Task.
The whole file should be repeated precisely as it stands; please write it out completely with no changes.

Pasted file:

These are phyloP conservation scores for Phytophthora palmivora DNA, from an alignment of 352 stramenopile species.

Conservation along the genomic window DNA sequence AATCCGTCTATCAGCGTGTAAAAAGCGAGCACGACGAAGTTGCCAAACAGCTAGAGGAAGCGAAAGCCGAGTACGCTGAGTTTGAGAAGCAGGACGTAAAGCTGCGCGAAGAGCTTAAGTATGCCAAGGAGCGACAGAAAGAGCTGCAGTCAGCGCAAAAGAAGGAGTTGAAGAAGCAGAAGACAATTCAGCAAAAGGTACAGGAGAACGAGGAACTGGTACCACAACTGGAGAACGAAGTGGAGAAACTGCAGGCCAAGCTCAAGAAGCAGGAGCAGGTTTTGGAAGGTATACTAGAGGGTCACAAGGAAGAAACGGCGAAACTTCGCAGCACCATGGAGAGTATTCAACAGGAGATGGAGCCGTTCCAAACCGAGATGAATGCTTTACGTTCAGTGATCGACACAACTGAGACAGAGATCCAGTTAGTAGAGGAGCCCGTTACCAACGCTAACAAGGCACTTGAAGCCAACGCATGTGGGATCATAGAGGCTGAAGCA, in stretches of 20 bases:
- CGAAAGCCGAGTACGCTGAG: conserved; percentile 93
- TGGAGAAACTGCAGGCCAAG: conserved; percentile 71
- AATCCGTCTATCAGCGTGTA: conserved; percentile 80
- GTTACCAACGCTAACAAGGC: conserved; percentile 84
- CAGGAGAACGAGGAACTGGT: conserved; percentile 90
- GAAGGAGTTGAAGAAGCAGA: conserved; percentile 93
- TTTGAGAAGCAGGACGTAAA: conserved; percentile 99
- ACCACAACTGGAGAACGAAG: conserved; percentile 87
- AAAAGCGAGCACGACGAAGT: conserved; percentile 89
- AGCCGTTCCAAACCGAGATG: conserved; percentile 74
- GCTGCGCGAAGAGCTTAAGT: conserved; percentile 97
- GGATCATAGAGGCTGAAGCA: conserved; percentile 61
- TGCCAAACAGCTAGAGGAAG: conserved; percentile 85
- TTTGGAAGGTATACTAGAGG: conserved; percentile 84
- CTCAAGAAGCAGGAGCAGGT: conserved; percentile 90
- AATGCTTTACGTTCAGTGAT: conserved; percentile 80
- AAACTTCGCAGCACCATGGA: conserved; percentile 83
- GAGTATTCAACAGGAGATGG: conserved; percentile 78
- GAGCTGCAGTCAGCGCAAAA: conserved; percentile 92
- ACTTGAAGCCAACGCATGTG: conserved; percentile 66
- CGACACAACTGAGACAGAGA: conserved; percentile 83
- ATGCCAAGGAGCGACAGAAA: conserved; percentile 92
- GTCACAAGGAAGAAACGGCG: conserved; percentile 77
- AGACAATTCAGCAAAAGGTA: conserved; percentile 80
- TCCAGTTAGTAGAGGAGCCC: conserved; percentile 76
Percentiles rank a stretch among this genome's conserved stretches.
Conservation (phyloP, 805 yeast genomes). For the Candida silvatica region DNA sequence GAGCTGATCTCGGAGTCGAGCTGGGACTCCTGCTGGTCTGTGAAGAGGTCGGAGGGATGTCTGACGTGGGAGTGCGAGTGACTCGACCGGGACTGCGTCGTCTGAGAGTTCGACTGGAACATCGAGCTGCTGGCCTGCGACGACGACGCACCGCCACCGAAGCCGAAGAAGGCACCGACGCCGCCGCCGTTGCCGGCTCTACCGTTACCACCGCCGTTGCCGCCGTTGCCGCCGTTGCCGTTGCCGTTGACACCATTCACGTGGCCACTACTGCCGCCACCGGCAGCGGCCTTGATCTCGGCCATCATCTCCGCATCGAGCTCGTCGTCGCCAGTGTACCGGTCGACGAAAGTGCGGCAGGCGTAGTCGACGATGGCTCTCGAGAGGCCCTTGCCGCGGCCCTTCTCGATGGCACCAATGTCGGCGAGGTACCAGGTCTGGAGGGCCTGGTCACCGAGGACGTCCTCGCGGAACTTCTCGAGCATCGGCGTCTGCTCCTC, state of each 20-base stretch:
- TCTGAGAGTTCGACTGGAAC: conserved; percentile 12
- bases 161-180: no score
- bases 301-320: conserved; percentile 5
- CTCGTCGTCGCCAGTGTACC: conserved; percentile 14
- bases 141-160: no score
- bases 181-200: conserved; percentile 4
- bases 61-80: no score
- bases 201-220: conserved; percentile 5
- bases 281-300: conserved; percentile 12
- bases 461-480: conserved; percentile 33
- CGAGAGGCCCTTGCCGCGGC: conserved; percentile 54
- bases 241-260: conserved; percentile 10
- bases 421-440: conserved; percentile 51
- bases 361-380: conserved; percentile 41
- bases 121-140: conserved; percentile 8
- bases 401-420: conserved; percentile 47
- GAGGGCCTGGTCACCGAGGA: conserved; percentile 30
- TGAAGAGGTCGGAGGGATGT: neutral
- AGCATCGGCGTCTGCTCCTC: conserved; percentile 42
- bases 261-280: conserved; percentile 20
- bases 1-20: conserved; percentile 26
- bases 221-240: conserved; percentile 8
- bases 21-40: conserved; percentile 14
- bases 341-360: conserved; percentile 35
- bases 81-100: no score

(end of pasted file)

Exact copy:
These are phyloP conservation scores for Phytophthora palmivora DNA, from an alignment of 352 stramenopile species.

Conservation along the genomic window DNA sequence AATCCGTCTATCAGCGTGTAAAAAGCGAGCACGACGAAGTTGCCAAACAGCTAGAGGAAGCGAAAGCCGAGTACGCTGAGTTTGAGAAGCAGGACGTAAAGCTGCGCGAAGAGCTTAAGTATGCCAAGGAGCGACAGAAAGAGCTGCAGTCAGCGCAAAAGAAGGAGTTGAAGAAGCAGAAGACAATTCAGCAAAAGGTACAGGAGAACGAGGAACTGGTACCACAACTGGAGAACGAAGTGGAGAAACTGCAGGCCAAGCTCAAGAAGCAGGAGCAGGTTTTGGAAGGTATACTAGAGGGTCACAAGGAAGAAACGGCGAAACTTCGCAGCACCATGGAGAGTATTCAACAGGAGATGGAGCCGTTCCAAACCGAGATGAATGCTTTACGTTCAGTGATCGACACAACTGAGACAGAGATCCAGTTAGTAGAGGAGCCCGTTACCAACGCTAACAAGGCACTTGAAGCCAACGCATGTGGGATCATAGAGGCTGAAGCA, in stretches of 20 bases:
- CGAAAGCCGAGTACGCTGAG: conserved; percentile 93
- TGGAGAAACTGCAGGCCAAG: conserved; percentile 71
- AATCCGTCTATCAGCGTGTA: conserved; percentile 80
- GTTACCAACGCTAACAAGGC: conserved; percentile 84
- CAGGAGAACGAGGAACTGGT: conserved; percentile 90
- GAAGGAGTTGAAGAAGCAGA: conserved; percentile 93
- TTTGAGAAGCAGGACGTAAA: conserved; percentile 99
- ACCACAACTGGAGAACGAAG: conserved; percentile 87
- AAAAGCGAGCACGACGAAGT: conserved; percentile 89
- AGCCGTTCCAAACCGAGATG: conserved; percentile 74
- GCTGCGCGAAGAGCTTAAGT: conserved; percentile 97
- GGATCATAGAGGCTGAAGCA: conserved; percentile 61
- TGCCAAACAGCTAGAGGAAG: conserved; percentile 85
- TTTGGAAGGTATACTAGAGG: conserved; percentile 84
- CTCAAGAAGCAGGAGCAGGT: conserved; percentile 90
- AATGCTTTACGTTCAGTGAT: conserved; percentile 80
- AAACTTCGCAGCACCATGGA: conserved; percentile 83
- GAGTATTCAACAGGAGATGG: conserved; percentile 78
- GAGCTGCAGTCAGCGCAAAA: conserved; percentile 92
- ACTTGAAGCCAACGCATGTG: conserved; percentile 66
- CGACACAACTGAGACAGAGA: conserved; percentile 83
- ATGCCAAGGAGCGACAGAAA: conserved; percentile 92
- GTCACAAGGAAGAAACGGCG: conserved; percentile 77
- AGACAATTCAGCAAAAGGTA: conserved; percentile 80
- TCCAGTTAGTAGAGGAGCCC: conserved; percentile 76
Percentiles rank a stretch among this genome's conserved stretches.
Conservation (phyloP, 805 yeast genomes). For the Candida silvatica region DNA sequence GAGCTGATCTCGGAGTCGAGCTGGGACTCCTGCTGGTCTGTGAAGAGGTCGGAGGGATGTCTGACGTGGGAGTGCGAGTGACTCGACCGGGACTGCGTCGTCTGAGAGTTCGACTGGAACATCGAGCTGCTGGCCTGCGACGACGACGCACCGCCACCGAAGCCGAAGAAGGCACCGACGCCGCCGCCGTTGCCGGCTCTACCGTTACCACCGCCGTTGCCGCCGTTGCCGCCGTTGCCGTTGCCGTTGACACCATTCACGTGGCCACTACTGCCGCCACCGGCAGCGGCCTTGATCTCGGCCATCATCTCCGCATCGAGCTCGTCGTCGCCAGTGTACCGGTCGACGAAAGTGCGGCAGGCGTAGTCGACGATGGCTCTCGAGAGGCCCTTGCCGCGGCCCTTCTCGATGGCACCAATGTCGGCGAGGTACCAGGTCTGGAGGGCCTGGTCACCGAGGACGTCCTCGCGGAACTTCTCGAGCATCGGCGTCTGCTCCTC, state of each 20-base stretch:
- TCTGAGAGTTCGACTGGAAC: conserved; percentile 12
- bases 161-180: no score
- bases 301-320: conserved; percentile 5
- CTCGTCGTCGCCAGTGTACC: conserved; percentile 14
- bases 141-160: no score
- bases 181-200: conserved; percentile 4
- bases 61-80: no score
- bases 201-220: conserved; percentile 5
- bases 281-300: conserved; percentile 12
- bases 461-480: conserved; percentile 33
- CGAGAGGCCCTTGCCGCGGC: conserved; percentile 54
- bases 241-260: conserved; percentile 10
- bases 421-440: conserved; percentile 51
- bases 361-380: conserved; percentile 41
- bases 121-140: conserved; percentile 8
- bases 401-420: conserved; percentile 47
- GAGGGCCTGGTCACCGAGGA: conserved; percentile 30
- TGAAGAGGTCGGAGGGATGT: neutral
- AGCATCGGCGTCTGCTCCTC: conserved; percentile 42
- bases 261-280: conserved; percentile 20
- bases 1-20: conserved; percentile 26
- bases 221-240: conserved; percentile 8
- bases 21-40: conserved; percentile 14
- bases 341-360: conserved; percentile 35
- bases 81-100: no score